Crucial crossbench senators Pauline Hanson and Jacqui Lambie have demanded the government release its proposed changes to union-busting laws.
If either of the pair support the "ensuring integrity" bill the government will be able to pass the laws, which make it easier to deregister unions and ban officials.
Attorney-General Christian Porter said the government would release the amendments shortly, but not while negotiations with minor parties and independents were ongoing.
He's confident the bill will pass in parliament's final sitting fortnight of the year, which starts on Monday, despite the fresh crossbench angst.
Tasmanian independent Senator Lambie has warned she won't support the bill without giving unions, bosses, lawyers and the public a say on the government's amendments.
"You don't end the career of a union official or cancel the registration of a union on a lark," she said on Wednesday.
"You've got to know the consequences. And by hiding these amendments behind the silly excuse of 'They're still being finalised' is taking us for fools."
Labor seized on Mr Porter promising to shortly release the amendments after the minister rejected the opposition's demands earlier in the week.
"Every day he refuses to release these amendments is another day he dodges proper scrutiny," opposition industrial relations spokesman Tony Burke said.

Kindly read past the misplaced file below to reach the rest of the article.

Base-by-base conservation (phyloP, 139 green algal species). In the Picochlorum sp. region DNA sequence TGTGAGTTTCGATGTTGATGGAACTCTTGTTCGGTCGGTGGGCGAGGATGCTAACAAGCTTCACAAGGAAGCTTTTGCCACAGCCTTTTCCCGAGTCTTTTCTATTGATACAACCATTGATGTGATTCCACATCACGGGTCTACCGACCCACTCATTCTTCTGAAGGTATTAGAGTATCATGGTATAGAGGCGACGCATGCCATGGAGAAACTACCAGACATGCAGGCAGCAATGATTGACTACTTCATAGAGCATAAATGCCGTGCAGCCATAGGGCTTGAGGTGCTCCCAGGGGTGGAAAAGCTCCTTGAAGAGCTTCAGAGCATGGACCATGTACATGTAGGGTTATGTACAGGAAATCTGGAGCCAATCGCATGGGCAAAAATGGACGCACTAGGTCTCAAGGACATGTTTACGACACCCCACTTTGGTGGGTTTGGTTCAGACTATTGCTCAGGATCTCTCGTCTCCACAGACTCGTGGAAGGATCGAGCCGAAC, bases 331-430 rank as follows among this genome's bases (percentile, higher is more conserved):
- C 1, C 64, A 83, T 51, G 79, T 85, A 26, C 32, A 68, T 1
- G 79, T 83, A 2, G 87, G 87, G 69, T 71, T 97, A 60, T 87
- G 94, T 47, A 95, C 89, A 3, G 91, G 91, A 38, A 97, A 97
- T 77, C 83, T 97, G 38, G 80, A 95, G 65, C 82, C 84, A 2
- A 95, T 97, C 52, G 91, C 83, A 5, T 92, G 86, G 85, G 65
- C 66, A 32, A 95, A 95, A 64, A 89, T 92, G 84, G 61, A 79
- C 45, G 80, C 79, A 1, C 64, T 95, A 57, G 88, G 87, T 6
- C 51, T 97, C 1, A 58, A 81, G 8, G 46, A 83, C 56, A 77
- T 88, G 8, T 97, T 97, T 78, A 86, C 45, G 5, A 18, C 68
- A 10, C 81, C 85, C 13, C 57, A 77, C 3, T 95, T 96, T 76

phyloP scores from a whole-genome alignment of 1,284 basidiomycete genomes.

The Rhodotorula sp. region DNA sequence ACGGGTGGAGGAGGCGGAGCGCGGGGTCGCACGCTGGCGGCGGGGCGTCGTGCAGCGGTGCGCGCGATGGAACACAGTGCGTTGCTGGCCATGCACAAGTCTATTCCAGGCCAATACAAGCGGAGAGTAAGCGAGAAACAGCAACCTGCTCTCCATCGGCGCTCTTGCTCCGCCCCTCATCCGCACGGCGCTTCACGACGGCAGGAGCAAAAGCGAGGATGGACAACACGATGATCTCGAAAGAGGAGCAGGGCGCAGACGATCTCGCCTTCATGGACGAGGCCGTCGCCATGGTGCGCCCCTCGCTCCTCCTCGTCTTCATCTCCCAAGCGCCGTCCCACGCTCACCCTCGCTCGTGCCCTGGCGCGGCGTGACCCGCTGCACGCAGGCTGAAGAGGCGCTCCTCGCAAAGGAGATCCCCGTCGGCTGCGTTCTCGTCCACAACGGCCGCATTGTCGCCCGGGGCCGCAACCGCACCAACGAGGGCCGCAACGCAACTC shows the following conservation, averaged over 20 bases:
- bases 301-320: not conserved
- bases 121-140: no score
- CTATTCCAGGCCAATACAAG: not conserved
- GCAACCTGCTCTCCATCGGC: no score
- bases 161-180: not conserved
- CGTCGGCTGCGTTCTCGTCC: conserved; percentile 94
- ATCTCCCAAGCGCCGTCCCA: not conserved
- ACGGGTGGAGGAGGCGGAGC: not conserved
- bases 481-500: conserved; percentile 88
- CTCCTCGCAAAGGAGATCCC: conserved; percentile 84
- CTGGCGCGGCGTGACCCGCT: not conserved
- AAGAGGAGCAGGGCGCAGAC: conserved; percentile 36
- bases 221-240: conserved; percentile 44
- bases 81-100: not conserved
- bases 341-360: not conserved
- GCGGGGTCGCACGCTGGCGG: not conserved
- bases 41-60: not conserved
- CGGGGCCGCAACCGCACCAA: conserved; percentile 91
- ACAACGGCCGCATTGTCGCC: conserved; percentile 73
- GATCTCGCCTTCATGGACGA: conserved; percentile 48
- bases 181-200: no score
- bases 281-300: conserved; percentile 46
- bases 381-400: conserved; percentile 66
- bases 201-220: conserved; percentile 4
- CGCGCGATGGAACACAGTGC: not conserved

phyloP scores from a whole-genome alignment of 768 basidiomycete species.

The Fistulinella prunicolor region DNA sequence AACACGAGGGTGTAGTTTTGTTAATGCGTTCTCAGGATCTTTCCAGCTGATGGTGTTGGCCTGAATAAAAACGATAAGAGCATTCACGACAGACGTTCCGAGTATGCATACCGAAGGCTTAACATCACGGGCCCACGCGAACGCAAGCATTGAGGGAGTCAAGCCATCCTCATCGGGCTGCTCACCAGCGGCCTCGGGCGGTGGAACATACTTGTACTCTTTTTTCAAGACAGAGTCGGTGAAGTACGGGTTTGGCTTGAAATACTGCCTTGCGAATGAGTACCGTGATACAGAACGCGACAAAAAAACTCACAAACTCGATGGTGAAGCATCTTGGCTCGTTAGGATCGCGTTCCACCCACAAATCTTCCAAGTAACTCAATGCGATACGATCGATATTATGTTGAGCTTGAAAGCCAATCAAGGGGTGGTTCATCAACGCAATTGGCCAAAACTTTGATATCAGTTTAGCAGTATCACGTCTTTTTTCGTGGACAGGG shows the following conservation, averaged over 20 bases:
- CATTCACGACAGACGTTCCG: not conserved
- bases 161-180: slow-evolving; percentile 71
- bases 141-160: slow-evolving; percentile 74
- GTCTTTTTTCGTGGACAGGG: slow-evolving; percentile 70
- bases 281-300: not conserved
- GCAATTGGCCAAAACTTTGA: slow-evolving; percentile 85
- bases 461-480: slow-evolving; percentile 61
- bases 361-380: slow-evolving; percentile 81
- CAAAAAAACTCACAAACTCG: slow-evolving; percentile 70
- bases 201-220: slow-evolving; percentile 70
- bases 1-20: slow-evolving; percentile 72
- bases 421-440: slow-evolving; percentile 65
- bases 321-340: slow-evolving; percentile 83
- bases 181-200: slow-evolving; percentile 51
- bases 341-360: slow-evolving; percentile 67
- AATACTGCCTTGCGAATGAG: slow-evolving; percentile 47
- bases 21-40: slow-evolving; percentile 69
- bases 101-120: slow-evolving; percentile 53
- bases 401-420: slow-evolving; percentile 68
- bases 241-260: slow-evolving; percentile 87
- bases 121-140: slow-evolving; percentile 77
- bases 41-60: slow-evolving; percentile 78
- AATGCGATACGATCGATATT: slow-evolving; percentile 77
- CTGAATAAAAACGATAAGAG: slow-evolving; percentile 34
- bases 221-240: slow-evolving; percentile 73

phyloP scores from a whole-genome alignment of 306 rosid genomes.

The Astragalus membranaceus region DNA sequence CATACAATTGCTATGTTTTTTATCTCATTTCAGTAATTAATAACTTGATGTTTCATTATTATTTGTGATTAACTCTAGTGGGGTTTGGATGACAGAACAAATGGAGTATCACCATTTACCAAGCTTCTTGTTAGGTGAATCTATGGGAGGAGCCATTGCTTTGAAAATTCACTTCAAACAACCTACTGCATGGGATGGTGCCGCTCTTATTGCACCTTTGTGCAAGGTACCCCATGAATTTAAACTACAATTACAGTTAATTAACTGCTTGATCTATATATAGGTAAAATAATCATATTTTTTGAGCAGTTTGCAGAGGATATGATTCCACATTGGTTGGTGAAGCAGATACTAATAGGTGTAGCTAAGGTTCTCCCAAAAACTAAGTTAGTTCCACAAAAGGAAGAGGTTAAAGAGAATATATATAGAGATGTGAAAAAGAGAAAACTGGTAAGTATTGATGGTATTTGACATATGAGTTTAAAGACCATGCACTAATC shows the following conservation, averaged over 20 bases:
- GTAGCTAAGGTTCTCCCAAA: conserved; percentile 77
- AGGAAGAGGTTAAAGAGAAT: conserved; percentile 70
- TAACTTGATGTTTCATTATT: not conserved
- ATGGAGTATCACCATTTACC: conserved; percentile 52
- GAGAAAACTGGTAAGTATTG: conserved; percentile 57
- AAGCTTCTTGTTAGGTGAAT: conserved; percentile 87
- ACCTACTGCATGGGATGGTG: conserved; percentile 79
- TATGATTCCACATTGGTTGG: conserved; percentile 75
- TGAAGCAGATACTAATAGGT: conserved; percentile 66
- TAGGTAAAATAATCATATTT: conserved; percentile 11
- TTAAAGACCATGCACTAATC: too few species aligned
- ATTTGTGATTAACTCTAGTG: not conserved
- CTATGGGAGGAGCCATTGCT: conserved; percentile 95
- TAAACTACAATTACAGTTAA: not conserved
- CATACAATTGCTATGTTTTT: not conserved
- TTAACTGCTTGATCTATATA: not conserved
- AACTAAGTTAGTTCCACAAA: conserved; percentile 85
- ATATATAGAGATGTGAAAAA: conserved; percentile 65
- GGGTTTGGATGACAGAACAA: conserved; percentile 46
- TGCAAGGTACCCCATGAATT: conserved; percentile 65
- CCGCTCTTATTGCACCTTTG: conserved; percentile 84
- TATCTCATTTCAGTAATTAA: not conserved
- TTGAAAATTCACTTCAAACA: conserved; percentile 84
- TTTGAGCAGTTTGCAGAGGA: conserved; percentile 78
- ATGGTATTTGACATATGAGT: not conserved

Senator Hanson said unions had raised a number of genuine concerns about the bill in its original form, calling for the amendments to be released as soon as possible.
"I won't stand for union bashing and therefore I won't support the deregistration of organisations for misdemeanour offences like late paperwork submissions," she said.
"I have however forewarned union bosses that bullying and thuggery must be stamped out in accordance with public expectations."
Centre Alliance's Rex Patrick proposed a demerit point system, which is understood to have been included in the government's changes to the bill.
Unions argue despite the demerit point system, the bill will allow deregistrations and disqualifications to occur for minor paperwork breaches.
Mr Porter dismissed those claims, insisting suggestions the laws could be weaponised against unions were nonsense.
"This view that's been put out there that a nurses' union could get deregistered for a minor breach of industrial law is just wrong. It's just fanciful," he told the National Press Club.
He said the legislation was critical to addressing "off the charts" lawlessness in the CFMMEU, noting Senator Lambie promised to back the bill unless Victorian secretary John Setka quit.
Australian Associated Press